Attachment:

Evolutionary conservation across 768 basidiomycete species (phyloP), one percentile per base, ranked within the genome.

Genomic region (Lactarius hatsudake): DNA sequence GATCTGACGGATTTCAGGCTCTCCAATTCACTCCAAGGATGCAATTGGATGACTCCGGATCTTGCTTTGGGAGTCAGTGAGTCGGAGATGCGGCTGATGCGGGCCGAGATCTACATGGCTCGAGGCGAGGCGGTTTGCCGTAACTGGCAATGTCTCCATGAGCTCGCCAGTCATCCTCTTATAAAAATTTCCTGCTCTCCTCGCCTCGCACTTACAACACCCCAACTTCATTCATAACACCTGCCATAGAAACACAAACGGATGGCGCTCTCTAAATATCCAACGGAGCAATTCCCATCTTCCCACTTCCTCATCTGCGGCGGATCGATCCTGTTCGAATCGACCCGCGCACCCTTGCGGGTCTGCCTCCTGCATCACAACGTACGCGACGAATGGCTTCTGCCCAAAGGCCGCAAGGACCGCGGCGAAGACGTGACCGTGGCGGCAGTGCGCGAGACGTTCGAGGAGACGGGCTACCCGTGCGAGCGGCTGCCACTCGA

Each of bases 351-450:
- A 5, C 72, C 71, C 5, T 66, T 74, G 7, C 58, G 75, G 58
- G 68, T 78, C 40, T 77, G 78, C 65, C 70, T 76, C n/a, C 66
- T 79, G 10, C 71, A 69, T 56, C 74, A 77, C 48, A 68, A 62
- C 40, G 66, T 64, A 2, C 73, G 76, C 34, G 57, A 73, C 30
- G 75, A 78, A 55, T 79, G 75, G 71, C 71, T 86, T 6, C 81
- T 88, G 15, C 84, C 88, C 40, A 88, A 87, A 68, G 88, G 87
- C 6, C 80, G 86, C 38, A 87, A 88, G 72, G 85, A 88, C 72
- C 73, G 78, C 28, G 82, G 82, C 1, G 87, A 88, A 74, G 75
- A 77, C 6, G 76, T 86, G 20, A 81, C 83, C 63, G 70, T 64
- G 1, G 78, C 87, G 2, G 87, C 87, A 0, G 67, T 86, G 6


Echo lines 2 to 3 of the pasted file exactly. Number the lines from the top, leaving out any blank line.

Genomic region (Lactarius hatsudake): DNA sequence GATCTGACGGATTTCAGGCTCTCCAATTCACTCCAAGGATGCAATTGGATGACTCCGGATCTTGCTTTGGGAGTCAGTGAGTCGGAGATGCGGCTGATGCGGGCCGAGATCTACATGGCTCGAGGCGAGGCGGTTTGCCGTAACTGGCAATGTCTCCATGAGCTCGCCAGTCATCCTCTTATAAAAATTTCCTGCTCTCCTCGCCTCGCACTTACAACACCCCAACTTCATTCATAACACCTGCCATAGAAACACAAACGGATGGCGCTCTCTAAATATCCAACGGAGCAATTCCCATCTTCCCACTTCCTCATCTGCGGCGGATCGATCCTGTTCGAATCGACCCGCGCACCCTTGCGGGTCTGCCTCCTGCATCACAACGTACGCGACGAATGGCTTCTGCCCAAAGGCCGCAAGGACCGCGGCGAAGACGTGACCGTGGCGGCAGTGCGCGAGACGTTCGAGGAGACGGGCTACCCGTGCGAGCGGCTGCCACTCGA

Each of bases 351-450: